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“We may not have hit the peak yet,”: NH Medical Director on pandemic’s fourth wave

A medical director with Northern Health stated the pandemic’s fourth wave has had a crippling effect on our hospitals, most notably, UHNBC in Prince George.

Earlier this week, Health Minister Adrian Dix announced that 32 intensive care patients had to be transferred outside the region due to facilities being overloaded – 26 of those patients were unvaccinated.

Dr. Firas Mansour explained to Vista Radio how this wave is different than the previous three.

“The previous waves were not as universal. We had pockets in the north that had higher levels of COVID-19 but this time it is everywhere in the north.”

“The majority of COVID-19 patients get transferred from the northeast (Fort St. John) and northwest (Terrace). We do have two smaller sites but most of the patients, especially those in critical care do have to be transferred to UHNBC.”

Our region is currently reporting more than double the provincial average of new COVID-19 hospitalizations and Mansour stated UHNBC continues to see a steady stream of admissions.

“We started by the end of the last wave, we were having just a handful of patients in our hospital but currently, we have seen a significant increase and we are seeing about 16 most of the time.”

“We have seen a significant increase of COVID-19 patients being admitted into the hospital’s medical floor as well as to our critical care unit.”

Mansour mentioned it’s never easy telling patients they are being transferred to other medical facilities around the province.

“It’s heartbreaking when we have to tell anyone that you have to leave the local hospital and you have to go somewhere else for medical care that otherwise would have been available here. That’s concerning because the majority of those patients (the 32 transferred out) would have been cared for here in the north. The ones taking up all the capacity are almost all unvaccinated and that’s worrisome because all of the transfers were preventable.”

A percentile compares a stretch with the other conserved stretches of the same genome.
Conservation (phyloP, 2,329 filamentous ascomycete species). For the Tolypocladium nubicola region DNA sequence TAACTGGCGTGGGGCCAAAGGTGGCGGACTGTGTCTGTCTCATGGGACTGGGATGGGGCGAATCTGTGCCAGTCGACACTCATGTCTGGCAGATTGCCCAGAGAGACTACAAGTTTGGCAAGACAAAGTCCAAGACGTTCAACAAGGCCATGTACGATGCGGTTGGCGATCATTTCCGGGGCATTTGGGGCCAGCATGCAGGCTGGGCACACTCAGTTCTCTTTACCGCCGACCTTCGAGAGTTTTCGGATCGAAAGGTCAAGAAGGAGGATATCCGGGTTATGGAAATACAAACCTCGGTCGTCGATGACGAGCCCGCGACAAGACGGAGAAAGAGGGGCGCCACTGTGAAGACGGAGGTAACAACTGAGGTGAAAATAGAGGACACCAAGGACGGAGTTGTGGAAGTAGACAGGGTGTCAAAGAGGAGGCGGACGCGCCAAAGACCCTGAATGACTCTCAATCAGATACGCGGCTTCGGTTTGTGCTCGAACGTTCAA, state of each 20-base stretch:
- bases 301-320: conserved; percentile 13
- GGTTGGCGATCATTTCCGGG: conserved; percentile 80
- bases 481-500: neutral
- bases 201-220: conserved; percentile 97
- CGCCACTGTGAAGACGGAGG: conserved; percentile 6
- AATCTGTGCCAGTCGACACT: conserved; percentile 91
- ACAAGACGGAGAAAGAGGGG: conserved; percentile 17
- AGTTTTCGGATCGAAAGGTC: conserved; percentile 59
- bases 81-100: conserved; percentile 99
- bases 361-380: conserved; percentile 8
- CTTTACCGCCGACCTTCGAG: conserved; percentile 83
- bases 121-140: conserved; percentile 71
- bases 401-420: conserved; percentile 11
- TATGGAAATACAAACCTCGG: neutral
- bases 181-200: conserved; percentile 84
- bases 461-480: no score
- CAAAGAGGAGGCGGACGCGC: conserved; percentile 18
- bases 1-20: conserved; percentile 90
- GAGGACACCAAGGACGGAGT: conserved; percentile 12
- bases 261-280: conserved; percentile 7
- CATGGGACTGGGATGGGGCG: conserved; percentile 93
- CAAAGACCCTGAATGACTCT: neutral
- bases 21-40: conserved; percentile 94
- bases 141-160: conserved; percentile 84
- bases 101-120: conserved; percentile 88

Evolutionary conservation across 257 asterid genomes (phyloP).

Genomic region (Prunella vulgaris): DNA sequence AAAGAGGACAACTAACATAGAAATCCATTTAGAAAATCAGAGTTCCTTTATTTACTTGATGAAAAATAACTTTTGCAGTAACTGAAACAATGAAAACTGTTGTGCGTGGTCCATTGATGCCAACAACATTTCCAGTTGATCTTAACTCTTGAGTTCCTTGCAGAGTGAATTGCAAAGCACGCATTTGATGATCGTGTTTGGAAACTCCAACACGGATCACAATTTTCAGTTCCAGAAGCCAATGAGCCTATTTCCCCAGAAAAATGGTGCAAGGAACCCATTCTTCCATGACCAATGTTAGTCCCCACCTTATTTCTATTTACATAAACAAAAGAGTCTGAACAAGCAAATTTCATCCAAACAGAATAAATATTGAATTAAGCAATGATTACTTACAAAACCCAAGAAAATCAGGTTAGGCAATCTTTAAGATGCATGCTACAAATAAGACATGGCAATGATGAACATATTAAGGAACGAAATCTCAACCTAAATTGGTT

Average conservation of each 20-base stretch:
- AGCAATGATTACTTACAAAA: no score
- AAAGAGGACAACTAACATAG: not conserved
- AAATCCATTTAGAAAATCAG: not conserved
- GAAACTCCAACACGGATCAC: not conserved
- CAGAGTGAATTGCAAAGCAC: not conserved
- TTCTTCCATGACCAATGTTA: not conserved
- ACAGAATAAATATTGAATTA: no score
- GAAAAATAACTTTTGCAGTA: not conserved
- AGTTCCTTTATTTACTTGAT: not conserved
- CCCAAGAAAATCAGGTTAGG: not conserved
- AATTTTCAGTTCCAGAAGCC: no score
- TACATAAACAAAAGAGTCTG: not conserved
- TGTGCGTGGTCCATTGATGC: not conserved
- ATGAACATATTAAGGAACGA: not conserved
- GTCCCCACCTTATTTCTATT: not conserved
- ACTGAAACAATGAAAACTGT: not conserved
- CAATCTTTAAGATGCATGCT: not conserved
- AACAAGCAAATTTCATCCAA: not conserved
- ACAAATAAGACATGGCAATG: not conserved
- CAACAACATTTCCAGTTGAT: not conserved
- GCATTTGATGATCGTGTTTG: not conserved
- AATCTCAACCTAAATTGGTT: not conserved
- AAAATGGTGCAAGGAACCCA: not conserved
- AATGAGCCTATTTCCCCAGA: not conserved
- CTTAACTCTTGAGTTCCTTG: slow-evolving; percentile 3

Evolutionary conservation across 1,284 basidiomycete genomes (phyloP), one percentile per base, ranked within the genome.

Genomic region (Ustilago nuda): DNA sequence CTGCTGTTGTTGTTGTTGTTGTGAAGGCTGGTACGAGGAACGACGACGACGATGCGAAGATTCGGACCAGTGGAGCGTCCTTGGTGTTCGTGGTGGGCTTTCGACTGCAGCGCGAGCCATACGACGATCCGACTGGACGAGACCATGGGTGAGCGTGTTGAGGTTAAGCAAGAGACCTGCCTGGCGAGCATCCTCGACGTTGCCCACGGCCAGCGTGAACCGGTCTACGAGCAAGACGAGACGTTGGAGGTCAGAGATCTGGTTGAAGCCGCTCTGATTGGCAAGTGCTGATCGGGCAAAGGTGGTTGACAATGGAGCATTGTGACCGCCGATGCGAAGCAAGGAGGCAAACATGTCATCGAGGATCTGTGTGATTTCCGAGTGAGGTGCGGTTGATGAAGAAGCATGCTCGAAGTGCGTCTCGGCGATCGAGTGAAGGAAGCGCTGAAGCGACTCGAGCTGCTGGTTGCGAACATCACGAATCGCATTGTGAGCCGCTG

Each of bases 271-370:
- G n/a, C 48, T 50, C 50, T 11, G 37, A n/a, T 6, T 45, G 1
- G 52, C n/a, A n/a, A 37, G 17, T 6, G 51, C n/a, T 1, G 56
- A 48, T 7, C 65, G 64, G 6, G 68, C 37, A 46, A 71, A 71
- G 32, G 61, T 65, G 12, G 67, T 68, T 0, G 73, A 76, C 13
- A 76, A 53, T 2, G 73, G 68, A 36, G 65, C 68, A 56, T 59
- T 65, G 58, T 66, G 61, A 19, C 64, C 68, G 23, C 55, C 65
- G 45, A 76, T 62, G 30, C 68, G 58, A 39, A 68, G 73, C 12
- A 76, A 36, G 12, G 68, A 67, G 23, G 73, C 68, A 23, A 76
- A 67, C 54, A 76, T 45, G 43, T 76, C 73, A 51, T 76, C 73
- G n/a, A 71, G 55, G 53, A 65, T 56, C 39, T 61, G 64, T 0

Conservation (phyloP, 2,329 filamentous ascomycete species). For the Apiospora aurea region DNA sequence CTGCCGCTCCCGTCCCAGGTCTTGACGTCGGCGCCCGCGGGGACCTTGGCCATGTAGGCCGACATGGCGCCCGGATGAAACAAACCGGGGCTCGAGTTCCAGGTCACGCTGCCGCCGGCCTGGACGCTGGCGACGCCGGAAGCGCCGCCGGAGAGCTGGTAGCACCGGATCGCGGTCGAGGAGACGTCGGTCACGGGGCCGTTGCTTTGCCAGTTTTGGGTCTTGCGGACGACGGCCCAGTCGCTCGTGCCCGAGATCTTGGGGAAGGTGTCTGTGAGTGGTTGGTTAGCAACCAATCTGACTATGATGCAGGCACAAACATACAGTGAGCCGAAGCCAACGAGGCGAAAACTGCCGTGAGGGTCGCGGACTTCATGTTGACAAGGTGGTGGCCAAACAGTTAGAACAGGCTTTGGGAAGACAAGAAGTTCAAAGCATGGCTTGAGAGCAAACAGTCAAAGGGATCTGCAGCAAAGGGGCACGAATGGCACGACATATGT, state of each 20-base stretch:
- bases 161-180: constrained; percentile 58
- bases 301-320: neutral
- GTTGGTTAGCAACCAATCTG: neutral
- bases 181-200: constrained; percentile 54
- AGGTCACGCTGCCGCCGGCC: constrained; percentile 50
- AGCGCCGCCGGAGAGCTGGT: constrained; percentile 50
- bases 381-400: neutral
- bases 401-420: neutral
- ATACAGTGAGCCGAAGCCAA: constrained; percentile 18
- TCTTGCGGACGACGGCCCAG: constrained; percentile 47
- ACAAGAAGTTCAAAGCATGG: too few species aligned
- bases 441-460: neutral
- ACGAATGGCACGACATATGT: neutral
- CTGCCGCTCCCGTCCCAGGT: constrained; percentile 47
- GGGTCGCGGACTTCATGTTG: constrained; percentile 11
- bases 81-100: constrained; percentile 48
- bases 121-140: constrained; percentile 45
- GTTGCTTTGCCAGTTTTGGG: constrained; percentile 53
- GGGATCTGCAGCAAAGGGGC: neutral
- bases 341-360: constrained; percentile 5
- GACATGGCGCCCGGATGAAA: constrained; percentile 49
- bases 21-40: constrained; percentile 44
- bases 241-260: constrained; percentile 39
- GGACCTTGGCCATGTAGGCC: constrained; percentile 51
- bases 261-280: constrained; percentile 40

According to the province’s dashboard, 92 people are battling the virus in northern hospitals, 16 of which are in critical care.

“We are still around that mark, I don’t that has changed much. Every day we are almost setting new records but I hope things get back to the positive instead of the negative in the near future,” added Mansour.

“I think there is a concerning sign that we may not have hit the peak yet in particularly since our past experience that when we implement new measures it takes some time before they start taking effect.”

According to the latest data from the BCCDC, 328 COVID-19 cases were identified in the Prince George Local Health Area between September 26th to October 2nd, the most in BC during this timeframe.

This also includes rural communities such as Mcbride, Valemount, and Mackenzie.

73% of PG residents 12+ are fully vaccinated, about 9% below the provincial mark, while 83% of PG residents are partially immunized.

Nechako saw 94 cases during this time frame, an area that has 61% of the total eligible population fully immunized, the third-lowest mark in all of BC.

In addition, Northern Health has the lowest vaccination rates for employees in long-term care facilities.

The health region has a 79% fully vaccinated rate, Vancouver Coastal has the highest rate at 94%.

Any long-term care workers who refuse to get vaccinated by October 13th will be off work without pay.

with files from Dione Wearmouth, Brody Langager, staff, and Vista Radio news wire

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